. Exercise conditioned plasma dampens inflammation via clusterin and boosts memory. bioRχiv September 19, 2019.

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  1. This is an interesting study that examined whether injecting plasma drawn from exercising mice could benefit the brains of mice that have not exercised. Those mice injected with the “runner plasma” demonstrated greater neuroplasticity, improved learning, and better memory. Overall, these results further support the potency of exercise as a strategy to promote brain health. What is unknown is whether these effects would be evident in female mice as well; only male mice were used in this study. Biological sex is a significant moderator of the effect of exercise on cognitive function and the brain.

    View all comments by Teresa Liu-Ambrose
  2. This is a very interesting study showing that plasma derived from mice after four weeks of running can enhance adult hippocampal neurogenesis and memory function in sedentary mice. These findings are consistent with recent studies showing that peripheral factors secreted from muscle, liver, and adipose tissue during exercise may mediate the beneficial effects of physical activity on the brain.

    The anti-inflammatory protein clusterin in plasma is identified as a candidate factor mediating effects of running. Upregulation of clusterin plasma levels in humans with exercise is correlated with aerobic capacity. It would be of interest to determine whether the human subjects demonstrate improved cognition. In addition, maybe it could be assessed if clusterin plays a direct role in adult hippocampal neurogenesis and memory function in mouse models, and if adult-born hippocampal neurons express receptors that may bind clusterin.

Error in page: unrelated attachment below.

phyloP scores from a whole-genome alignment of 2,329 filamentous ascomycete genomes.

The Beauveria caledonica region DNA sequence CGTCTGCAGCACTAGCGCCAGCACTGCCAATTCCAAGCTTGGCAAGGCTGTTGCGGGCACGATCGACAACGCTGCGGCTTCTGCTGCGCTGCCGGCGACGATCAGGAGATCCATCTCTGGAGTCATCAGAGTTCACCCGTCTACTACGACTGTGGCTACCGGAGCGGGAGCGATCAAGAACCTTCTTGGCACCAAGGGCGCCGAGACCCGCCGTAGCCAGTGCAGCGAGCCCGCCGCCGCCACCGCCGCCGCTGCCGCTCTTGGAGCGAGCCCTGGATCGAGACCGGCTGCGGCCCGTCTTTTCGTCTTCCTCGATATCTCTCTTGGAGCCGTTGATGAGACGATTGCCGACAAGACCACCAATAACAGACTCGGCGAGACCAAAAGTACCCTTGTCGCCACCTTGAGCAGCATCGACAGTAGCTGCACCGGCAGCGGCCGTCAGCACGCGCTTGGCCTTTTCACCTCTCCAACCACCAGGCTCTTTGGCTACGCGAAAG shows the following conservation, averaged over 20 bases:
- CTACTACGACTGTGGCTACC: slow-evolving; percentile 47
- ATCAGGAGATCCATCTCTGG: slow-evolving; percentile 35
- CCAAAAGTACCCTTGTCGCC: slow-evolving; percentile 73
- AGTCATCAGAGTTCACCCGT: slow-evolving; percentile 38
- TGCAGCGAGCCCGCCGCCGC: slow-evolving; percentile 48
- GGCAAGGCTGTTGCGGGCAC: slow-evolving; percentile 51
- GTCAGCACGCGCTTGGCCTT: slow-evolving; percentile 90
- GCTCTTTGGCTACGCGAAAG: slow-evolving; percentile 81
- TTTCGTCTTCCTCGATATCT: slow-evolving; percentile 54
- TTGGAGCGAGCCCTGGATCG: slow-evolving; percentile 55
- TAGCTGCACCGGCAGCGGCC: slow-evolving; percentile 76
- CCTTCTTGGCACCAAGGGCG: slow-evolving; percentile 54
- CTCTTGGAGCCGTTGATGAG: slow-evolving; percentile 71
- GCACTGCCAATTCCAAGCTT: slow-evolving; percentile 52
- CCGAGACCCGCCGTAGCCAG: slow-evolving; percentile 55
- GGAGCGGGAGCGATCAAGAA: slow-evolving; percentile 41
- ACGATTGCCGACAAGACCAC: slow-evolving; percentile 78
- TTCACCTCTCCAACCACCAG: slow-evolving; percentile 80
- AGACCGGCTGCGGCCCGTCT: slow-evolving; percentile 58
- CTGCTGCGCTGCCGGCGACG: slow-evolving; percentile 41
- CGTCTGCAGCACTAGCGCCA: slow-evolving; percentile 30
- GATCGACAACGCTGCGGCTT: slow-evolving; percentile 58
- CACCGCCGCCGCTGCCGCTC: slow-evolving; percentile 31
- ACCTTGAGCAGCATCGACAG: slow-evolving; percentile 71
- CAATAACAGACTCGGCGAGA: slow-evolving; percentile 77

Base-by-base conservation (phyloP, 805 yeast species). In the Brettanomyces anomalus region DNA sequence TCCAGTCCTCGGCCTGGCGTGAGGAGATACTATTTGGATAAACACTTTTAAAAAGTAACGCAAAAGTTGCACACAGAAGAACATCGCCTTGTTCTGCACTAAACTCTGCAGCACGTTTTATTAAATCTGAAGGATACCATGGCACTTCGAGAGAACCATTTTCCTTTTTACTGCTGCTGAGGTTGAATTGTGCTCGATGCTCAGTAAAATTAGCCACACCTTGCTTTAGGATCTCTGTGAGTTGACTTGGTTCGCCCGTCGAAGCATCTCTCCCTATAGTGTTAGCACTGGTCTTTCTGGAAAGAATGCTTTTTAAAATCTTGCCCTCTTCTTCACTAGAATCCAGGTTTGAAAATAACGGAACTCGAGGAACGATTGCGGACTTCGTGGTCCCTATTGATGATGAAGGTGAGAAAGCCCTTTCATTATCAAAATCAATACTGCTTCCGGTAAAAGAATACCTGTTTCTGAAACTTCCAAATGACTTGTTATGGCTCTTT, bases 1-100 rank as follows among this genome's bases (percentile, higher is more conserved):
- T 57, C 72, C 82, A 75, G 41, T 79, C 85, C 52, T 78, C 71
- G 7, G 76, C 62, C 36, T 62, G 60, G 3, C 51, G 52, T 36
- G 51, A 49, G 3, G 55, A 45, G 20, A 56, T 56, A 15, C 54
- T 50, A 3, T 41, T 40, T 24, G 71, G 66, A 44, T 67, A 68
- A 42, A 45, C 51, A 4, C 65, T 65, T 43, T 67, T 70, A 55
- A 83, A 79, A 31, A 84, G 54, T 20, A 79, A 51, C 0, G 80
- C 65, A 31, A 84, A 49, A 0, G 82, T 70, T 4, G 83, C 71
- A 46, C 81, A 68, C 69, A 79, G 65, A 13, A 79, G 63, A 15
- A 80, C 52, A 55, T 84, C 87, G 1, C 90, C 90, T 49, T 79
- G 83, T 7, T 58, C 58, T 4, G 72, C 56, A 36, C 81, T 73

View all comments by Henriette Van Praag
  3. The observation of anti-inflammatory and thus beneficial effects of “runner plasma” on the brain in young male mice is interesting. The reported molecular mechanisms of an increase in complement cascade inhibitors including clusterin, induced by running, if it can be confirmed by the ongoing MoTrPAC study in human subjects, may reveal new targets for developing therapies to slow brain aging and prevent neurodegenerative disease. Although it is unclear at this time whether these observations can be extended to female or old animals or will be applicable in humans, it is safe to say: “Exercise is a low-cost and safe polypill which is good for your body and mind.”

    View all comments by Rong Zhang

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  1. “Runner Plasma” Jogs Neurogenesis, Quells Neuroinflammation in Mice